Numerous tools have been developed in order to assess these components. For instance, Noe [8] questionnaire with 29 items in the form of nine components, Fleming et al. [10] questionnaire with 26 items to measure six components, and the mentoring effectiveness questionnaire developed by Anderson et al. [11], which contains 18 items in order to measure five components, have all been credible questionnaires in this field.

Thus, the development of these tools highly suggests that different angles and aspects of mentoring have been largely clarified in various studies; however, given the dependency of research findings on the context, in particular, in education as a cultural matter, such findings cannot form the basis for making any decisions regarding educating professional agents, without taking into account the cultural conditions and environment. In addition, it should be noticed that the major aim of educational systems is to learn and nurture educated individuals. This issue is intertwined with the values of society [12].

Hence, due to the Islamic cultural principles and the current values associated with them in the Islamic countries, identification of mentoring components, as a developmental strategy in the medical field, seems necessary.

In addition to the cases mentioned previously, any intervention to higher education first and foremost, requires sufficient data to act as an observing tool in order to describe the status quo and consequently, plan for the desired situation and a questionnaire is considered as one of the efficient, inexpensive, and credible tools for obtaining this type of data. Therefore, the current study seeks to develop a tool to quantify and also introduce the associated psychometric properties in regard to contextual texts of Islamic mentoring and seek to determine the validity of the components of mentoring component extracted from Islamic texts.


A descriptive survey research method was utilized in this study and data were collected using Islamic mentoring questionnaire. The population of the study includes two groups of Ph.D. students in Baqiyatallah University of Medical Sciences and Tehran University of Medical Sciences (in the Islamic Republic of Iran); the required sample for collecting quantitative data was selected from students who already had a thesis. Stratified random sampling was used; because of the uncertainty of the study population number, In order to determine the sample volume, ‘the ratio of sample volume to the number of variables’ method in factor analysis studies was employed (two to 10 cases for each variable), which the respective ratio is within the limits in this study.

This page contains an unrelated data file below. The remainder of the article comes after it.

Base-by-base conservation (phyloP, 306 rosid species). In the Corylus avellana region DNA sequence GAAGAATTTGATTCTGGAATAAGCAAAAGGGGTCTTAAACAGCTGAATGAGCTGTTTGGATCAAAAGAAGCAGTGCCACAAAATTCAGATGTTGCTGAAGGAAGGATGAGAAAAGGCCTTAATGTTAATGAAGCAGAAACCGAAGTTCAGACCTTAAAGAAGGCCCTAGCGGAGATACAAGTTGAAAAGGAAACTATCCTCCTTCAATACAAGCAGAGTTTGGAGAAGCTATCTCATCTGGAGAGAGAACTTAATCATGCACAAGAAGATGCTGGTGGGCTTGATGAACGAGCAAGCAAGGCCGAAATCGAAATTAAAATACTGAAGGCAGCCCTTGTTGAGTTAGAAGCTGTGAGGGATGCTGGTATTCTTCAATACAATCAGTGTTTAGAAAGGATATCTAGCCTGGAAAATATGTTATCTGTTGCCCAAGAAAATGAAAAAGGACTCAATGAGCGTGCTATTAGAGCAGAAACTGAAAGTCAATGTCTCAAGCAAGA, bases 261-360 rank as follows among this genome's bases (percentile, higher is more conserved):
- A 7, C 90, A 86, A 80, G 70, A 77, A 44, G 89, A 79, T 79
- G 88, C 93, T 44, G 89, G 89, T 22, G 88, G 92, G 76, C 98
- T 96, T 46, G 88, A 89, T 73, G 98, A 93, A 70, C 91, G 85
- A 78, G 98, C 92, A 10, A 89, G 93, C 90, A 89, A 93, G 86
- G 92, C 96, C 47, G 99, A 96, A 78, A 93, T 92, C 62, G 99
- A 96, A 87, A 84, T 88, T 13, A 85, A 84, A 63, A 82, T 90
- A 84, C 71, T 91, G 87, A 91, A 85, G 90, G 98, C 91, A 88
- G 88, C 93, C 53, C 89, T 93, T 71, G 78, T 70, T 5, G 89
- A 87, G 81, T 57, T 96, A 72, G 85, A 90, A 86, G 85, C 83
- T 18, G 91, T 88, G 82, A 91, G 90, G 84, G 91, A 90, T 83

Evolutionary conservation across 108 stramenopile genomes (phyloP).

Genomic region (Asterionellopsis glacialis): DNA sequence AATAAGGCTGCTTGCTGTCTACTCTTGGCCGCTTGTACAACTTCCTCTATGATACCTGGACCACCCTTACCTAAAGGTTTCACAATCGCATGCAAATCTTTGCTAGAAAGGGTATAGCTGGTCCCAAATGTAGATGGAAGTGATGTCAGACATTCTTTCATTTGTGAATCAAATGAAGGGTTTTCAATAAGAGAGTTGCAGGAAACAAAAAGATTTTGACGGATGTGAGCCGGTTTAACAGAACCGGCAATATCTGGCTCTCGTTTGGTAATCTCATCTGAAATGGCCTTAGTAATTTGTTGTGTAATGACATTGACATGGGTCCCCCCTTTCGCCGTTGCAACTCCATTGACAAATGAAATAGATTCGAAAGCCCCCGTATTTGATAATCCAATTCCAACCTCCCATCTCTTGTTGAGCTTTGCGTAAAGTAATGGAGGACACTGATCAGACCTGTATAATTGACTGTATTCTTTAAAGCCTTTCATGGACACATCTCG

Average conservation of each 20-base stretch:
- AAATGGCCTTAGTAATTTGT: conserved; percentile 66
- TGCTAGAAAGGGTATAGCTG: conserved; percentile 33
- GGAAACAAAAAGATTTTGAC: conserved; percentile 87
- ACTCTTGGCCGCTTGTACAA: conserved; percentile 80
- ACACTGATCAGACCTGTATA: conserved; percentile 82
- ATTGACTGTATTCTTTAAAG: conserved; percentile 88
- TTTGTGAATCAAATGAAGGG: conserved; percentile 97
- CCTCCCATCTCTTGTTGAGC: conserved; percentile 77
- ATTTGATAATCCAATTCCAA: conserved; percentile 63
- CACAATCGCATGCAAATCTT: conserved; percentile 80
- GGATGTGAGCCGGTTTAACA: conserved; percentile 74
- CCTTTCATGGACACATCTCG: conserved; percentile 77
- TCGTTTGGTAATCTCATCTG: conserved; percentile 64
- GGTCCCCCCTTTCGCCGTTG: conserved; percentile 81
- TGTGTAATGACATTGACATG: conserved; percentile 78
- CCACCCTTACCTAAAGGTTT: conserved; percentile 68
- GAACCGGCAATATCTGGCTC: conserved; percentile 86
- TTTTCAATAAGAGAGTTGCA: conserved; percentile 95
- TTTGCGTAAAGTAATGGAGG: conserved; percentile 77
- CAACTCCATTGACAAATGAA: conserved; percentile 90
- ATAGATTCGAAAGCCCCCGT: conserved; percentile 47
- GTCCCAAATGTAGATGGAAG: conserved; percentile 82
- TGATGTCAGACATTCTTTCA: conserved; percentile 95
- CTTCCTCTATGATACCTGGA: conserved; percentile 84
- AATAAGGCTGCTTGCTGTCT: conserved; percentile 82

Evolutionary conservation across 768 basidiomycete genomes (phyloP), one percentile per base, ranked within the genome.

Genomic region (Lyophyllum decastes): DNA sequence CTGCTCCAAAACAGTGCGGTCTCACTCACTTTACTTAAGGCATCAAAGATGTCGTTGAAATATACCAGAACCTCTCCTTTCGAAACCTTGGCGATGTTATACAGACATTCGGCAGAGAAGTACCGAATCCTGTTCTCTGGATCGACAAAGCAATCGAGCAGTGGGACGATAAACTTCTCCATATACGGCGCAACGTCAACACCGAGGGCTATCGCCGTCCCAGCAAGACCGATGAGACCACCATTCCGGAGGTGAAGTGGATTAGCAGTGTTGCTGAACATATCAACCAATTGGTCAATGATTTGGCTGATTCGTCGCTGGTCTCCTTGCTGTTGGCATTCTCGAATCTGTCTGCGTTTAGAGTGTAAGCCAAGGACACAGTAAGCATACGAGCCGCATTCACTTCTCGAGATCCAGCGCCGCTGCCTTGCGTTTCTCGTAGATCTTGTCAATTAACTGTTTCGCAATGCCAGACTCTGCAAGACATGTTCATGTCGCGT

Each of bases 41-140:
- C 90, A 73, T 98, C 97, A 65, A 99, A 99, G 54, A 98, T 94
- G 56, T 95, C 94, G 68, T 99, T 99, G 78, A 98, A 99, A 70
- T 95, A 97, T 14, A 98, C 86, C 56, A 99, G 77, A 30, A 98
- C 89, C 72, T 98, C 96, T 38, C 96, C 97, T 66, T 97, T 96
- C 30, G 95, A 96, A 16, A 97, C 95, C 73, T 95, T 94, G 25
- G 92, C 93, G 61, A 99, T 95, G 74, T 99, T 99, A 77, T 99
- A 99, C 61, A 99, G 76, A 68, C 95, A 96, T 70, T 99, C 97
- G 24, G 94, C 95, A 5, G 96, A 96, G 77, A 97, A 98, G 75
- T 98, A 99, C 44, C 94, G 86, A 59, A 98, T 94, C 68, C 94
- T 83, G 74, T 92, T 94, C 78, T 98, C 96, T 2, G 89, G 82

Subsequently, 300 questionnaires were distributed among participants in this study, where the completion rate was at 85%. At the next step, following the data screening, before and after data entry in the used software, 42 questionnaires were disregarded for the further proceedings. Finally, 213 completed questionnaires by students were then used for the final analysis. The Research Ethics Committee of Baqiyatallah University of Medical Sciences approved the study (IRB approval no., IR.BMSU.REC.1395.61). The demographic characteristics of participants are presented in Table 1.

Demographic Characteristics of Participants

Islamic mentoring questionnaire was used in order to collect data. Since the aim of the our study was to develop a tool for studying the mentoring based on Islamic culture, the literature regarding the Islamic mentor and mentee relations were initialy analyzed in order to investigate the features and properties of this type of mentoring. These studies consist of theoretical texts, conducted studies, practices, instructions, policies, and developed plans [13]. In order to extract the indicators of Islamic mentoring in the current study, Quran as well as Hadith by Imams referenced in Usul al-Kafi, Wasael Al-Shia, and Nahj al-Balaghah were investigated. Other reliable Islamic texts and research reports were investigated, which were obtained by studying first-hand references of educational approaches related to the Islam prophet, Imams, and Shiite clergyman. Other references which were evaluated include educational guidelines and methods proposed by prominent Islamic scholars and researchers. The procedure in which the content of these guidelines were investigated was as follows: (1) specifying related descriptors for mentoring and determining keywords; (2) specifying references, finding, and classifying them; (3) ranking Islamic texts, library articles, and conducted studies based on their importance; (4) analytical investigation of Islamic texts and preparing a summary and main points; (5) comparing and matching the proposed definitions and points and identifying the main properties and related details; (6) extracting codes and classifying them (more than 300 codes); (7) identifying the main categories (25 categories); and (8) developing themes while the identified categories are being integrated, encountered and their respective relations are being identified (nine themes).